The customer is not always right: Why supermarkets show we have a problem with evidence

Charlie Hodkinson-Ashford

Last month, a group of scientists sent an open letter to ten UK supermarkets, accusing them of “seriously misinforming customers on health risks”.

The Voice of Young Science (VoYS) campaign says that by using “negative claims” – advertising products as free from ingredients such as MSG, aspartame, genetically modified organisms (GMOs) or parabens – supermarkets are playing up unfounded health fears. Such labelling, they say, is as meaningless as marketing a “low sodium drain cleaner”, or “asbestos-free deodorant”.

In a recent speech, author Mark Lynas called the controversy over genetic modification “one of the greatest science communications failures of the past half-century”. Once an anti-GMO campaigner with Friends of the Earth, he has since been swayed, and now argues that “millions, possibly billions, of people have come to believe what is essentially a conspiracy theory”.

Why do supermarkets use negative claims? Marks & Spencer told VoYS that its products are free from GMOs due to “customer concerns”. Asda says its policies are “led by our customers”. We end up in a kind of vicious cycle, with supermarkets helping to perpetuate health scares rather than looking at the evidence.

Of course, there is a shared responsibility here. Sometimes people just don’t want to hear the evidence – why else would millions be spent every year on homeopathy? You only have to look at the recent measles outbreak in Swansea, or the impact of AIDS denialism in South Africa, to see that scares founded on hype and misinformation can cause real harm. Consumers should be more sceptical, and realise that it’s ok to ask about evidence. The government needs to do more to improve public understanding of science, while the media has a responsibility to fact-check the science behind headlines. But companies must also work to make sure their customers are as informed as possible about the products they are buying.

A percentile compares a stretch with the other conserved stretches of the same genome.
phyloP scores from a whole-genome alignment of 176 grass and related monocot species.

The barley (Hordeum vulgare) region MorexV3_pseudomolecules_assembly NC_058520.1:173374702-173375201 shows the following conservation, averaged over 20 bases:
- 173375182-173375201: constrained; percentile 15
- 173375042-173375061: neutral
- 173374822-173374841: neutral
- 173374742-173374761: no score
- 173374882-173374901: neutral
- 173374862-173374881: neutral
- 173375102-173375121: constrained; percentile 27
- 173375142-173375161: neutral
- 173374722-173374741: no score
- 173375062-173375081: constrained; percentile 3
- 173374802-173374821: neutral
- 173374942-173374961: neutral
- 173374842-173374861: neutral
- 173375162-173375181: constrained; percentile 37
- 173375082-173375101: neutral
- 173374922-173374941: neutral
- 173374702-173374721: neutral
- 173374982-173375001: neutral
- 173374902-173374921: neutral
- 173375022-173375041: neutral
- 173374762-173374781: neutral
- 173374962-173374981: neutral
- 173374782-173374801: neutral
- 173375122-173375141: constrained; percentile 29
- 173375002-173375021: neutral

Businesses are rightfully wary of taking a “we know best” attitude, but pandering to hype is unproductive and potentially dangerous. Behaviour change is a growing trend in the world of CSR, whereby companies are looking for ways to “nudge” consumers towards more sustainable behaviour, without dictating or judging. Could this be a solution?

Unilever, which recently admitted the difficulty of selling refillable pouches and reduced-salt foods to suspicious customers, has developed the idea of five “levers for change” in behaviour. The first of these is “make it understood” – educating consumers in order to raise awareness and encourage acceptance.

Companies have a responsibility to help their customers make informed, healthy choices. According to a recent survey, people trust businesses more than they trust governments and the media – and that trust is rising.

Let’s make sure it’s deserved.

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